Subscribe to Podcast

Subscribe on iTunes
Subscribe on Stitcher
Subscribe on Google Play
Subscribe on Spotify

What’s the purpose of your website? What are you looking to achieve with it? Any web designer is going to ask you these two questions, and they’ll be quickly followed up with who is the website for? How will it support your business? What are your website’s overarching goals? This is an absolute conversation killer. Trust me it is.

From a client’s perspective I’m asking all the wrong questions. They think I should be asking what their brand is, and what logo do they have and what fonts. All of this is secondary to the purpose of your website and it’s goals.

7 FREE Templates

Running Webinars? Then Grab These FREE templates to help you get more from your webinars

What are your website’s goals?

Be honest… Do you have any?

You want to make money, but how will you make it? Does each page on your website have a goal? If so, does the goal of the page also support your business goal? When you have your goals in place you may talk about your ideas for colours, logos and fonts.  Because your goals impact upon these too!

Your website goals might include:

  • To sell a product
  • To sell a service
  • To stimulate an opt-in
  • To inspire a visitor to click on an affiliate advertisement
  • To provide information and receive ad exposure and PPC income

Each page of your website will have a different goal, or their will be multiple pages with the same goal. A page does not have more than one goal, or one single focus. For example, one page may be designed to promote your opt-in offer. In addition to your call to action, there are other things you can do like move to the previous page or move to a new page. The goal of that page is to persuade the visitor to opt-in, although they may do other things.

Reviewing your website’s goals: The 3 step process

Now you’ve established what your website’s goals are, they now need to be reviewed so you can assess their effectiveness, and whether your website is supporting your business goals.

Who are your visitors?

What content and tools will you need to help or convince your visitor you’re the one, and at the same time accomplish your goals? For example, you want them to sign up for your opt-in form. What content and tools are you using to motivate that action? Are you providing them with a sample of the offer? An ebook? A resource guide or checklist? Do you make it easy to opt-in or do they have to jump through flaming hoops, backward?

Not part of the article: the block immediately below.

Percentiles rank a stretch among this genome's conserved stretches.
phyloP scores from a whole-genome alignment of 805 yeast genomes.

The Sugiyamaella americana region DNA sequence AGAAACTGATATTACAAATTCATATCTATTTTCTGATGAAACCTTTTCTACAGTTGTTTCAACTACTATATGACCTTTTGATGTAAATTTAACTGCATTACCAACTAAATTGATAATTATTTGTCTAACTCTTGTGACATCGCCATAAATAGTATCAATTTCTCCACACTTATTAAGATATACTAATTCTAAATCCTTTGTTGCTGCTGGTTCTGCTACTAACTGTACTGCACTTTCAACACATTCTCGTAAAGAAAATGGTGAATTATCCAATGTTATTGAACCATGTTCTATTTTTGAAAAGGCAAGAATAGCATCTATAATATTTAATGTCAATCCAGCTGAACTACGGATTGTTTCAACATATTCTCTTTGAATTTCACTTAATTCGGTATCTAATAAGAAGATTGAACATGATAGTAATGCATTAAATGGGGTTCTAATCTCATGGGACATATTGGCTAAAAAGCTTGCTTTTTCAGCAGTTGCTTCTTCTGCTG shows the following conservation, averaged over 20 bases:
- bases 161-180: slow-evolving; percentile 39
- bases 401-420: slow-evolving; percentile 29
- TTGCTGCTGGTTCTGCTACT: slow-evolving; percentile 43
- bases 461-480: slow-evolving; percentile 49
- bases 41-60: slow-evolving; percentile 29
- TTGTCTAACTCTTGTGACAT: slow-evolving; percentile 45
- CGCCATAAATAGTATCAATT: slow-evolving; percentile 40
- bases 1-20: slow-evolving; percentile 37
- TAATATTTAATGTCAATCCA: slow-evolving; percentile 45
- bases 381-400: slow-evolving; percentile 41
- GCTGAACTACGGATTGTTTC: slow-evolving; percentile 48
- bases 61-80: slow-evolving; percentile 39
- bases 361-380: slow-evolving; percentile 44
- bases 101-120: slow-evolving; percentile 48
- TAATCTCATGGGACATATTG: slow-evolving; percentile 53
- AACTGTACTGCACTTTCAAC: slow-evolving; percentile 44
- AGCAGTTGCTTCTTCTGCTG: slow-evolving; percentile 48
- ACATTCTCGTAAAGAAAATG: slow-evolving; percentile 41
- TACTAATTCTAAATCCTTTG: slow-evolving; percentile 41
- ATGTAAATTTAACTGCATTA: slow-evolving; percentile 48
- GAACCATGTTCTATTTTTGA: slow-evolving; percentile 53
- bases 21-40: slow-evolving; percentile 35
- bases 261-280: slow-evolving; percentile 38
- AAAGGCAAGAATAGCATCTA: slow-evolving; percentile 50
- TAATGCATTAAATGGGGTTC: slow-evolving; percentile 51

How does your visitor move through your site?

When someone visits your landing page, where do they go next? Is it where you want them to go? Does it support your business goal? Use your website goals to help you create content and determine the path your visitor takes. Each piece of content on your site should influence an action that ultimately leads to your goal. Again, imagine you want to motivate an opt-in. Does the path support the goal?

Each piece of content, form and promotion on your site should lead to your business goal. Take a look at your flow of information and the path your visitors take when they’re at your site. Does their path support your goal? When adding or removing something on your site does it support your business goal? If it doesn’t, don’t do it.

Include a call to action with each website page.

Every article, every page, every form, every video and every single image on your website needs to support your end goal. They do this by having a call to action that supports your goal and purpose. Your visitors shouldn’t have to read between the lines or read your mind – guide them. Tell them. Nurture them.

Finally, make sure to respect your visitor’s time. Whilst it may be nice to know your visitor’s shoe size, if it’s not essential to the goal, don’t ask for the information.  Dragging them through a never-ending cycle of questions to achieve your goal isn’t going to win you any friends. If you want your visitor to sign up for your opt-in list, make it as easy as possible. If you want them to buy a product, make it happen. If you throw up blocks, expect visitors to stumble on them, and then leave.

Audit your website. Check all the pages, new and old. Determine if it supports your business goals or detracts from them.

Help your visitors. Make it easy for them to do what you want them to do. If you don’t, they’ll go somewhere else.


P.S. If you’d like to chat about your website goals book in a call with me and lets work it out

Kevin Arrow

Kevin Arrow is the CEO of the Online Visibility Academy where ethical entrepreneurs can train in digital marketing skills